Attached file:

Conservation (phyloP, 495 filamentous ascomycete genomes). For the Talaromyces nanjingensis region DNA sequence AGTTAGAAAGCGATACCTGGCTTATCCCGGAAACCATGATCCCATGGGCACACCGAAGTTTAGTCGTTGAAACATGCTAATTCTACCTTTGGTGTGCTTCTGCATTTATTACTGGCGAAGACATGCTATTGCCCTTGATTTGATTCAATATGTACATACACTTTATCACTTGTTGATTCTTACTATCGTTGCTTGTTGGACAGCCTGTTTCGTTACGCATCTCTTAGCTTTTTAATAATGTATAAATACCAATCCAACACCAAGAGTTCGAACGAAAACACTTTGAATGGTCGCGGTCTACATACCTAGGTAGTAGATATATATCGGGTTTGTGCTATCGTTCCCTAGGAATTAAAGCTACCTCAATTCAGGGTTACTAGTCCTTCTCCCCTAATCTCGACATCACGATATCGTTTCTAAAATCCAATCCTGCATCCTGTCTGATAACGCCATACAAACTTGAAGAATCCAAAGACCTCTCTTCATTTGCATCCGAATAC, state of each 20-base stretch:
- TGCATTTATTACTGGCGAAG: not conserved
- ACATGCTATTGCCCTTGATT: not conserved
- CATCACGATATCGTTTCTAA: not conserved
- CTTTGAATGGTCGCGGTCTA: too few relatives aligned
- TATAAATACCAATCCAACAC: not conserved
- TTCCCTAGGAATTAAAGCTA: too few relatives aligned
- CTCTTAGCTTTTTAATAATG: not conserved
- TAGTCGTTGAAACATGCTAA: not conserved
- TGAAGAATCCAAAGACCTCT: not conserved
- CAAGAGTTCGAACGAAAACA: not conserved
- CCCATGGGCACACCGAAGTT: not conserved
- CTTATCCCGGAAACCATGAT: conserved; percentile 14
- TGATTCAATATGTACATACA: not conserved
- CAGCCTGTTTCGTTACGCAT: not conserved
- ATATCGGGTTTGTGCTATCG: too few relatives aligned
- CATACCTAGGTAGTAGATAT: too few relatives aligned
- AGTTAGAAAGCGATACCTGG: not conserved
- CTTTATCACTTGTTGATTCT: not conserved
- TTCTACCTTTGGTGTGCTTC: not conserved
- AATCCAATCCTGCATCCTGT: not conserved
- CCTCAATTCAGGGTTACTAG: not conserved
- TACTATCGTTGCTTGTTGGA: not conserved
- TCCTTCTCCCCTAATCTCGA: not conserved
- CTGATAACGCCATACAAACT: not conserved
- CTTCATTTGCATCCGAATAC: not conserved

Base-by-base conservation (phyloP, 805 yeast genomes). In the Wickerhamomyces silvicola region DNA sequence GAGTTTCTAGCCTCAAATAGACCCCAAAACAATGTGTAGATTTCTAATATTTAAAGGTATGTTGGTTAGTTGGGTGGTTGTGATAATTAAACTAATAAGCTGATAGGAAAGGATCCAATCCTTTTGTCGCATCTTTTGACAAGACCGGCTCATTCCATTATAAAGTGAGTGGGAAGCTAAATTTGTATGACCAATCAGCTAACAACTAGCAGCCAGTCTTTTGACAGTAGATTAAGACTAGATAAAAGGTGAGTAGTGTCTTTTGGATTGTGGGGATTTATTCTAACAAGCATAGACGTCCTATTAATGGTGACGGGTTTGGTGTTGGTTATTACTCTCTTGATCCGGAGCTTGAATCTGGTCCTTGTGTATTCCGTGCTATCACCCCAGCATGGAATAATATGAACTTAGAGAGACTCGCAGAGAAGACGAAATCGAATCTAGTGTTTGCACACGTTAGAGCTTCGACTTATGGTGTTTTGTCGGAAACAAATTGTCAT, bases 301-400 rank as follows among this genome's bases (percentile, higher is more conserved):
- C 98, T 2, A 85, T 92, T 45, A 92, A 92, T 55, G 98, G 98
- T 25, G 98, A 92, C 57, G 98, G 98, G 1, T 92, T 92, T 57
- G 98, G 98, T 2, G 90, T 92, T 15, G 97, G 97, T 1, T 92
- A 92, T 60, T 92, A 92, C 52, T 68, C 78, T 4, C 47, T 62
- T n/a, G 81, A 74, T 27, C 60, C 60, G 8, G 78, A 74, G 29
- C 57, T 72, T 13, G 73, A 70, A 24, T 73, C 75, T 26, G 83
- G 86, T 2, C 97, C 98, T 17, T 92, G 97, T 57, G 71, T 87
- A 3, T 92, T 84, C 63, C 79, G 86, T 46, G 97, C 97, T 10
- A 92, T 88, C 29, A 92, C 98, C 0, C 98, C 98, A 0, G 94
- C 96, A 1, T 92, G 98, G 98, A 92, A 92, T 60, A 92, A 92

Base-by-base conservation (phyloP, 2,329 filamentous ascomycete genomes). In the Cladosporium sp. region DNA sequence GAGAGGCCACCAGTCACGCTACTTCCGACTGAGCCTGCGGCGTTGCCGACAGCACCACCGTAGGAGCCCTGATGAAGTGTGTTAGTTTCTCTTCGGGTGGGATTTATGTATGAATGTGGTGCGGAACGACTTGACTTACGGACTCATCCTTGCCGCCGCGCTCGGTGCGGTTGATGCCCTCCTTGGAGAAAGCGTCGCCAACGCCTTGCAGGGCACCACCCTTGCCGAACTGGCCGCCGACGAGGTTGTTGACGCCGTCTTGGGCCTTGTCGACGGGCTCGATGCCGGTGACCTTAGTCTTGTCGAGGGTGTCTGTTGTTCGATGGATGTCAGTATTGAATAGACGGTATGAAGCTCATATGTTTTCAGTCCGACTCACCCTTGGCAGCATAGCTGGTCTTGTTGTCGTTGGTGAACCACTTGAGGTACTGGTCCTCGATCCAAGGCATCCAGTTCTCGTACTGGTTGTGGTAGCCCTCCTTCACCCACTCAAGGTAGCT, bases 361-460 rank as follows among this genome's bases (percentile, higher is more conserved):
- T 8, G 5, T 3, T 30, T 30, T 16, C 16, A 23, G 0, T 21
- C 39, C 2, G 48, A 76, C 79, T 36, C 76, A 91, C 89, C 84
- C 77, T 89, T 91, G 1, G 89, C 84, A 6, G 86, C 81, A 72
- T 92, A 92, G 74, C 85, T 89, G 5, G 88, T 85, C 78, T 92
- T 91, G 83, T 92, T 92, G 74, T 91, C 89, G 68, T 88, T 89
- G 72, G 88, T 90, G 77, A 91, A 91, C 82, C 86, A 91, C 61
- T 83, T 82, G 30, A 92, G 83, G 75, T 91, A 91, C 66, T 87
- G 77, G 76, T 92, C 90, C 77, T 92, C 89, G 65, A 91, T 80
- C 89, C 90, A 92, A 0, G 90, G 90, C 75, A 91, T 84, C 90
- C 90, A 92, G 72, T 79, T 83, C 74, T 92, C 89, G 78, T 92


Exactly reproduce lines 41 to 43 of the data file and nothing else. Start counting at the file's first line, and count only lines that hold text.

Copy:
- C 77, T 89, T 91, G 1, G 89, C 84, A 6, G 86, C 81, A 72
- T 92, A 92, G 74, C 85, T 89, G 5, G 88, T 85, C 78, T 92
- T 91, G 83, T 92, T 92, G 74, T 91, C 89, G 68, T 88, T 89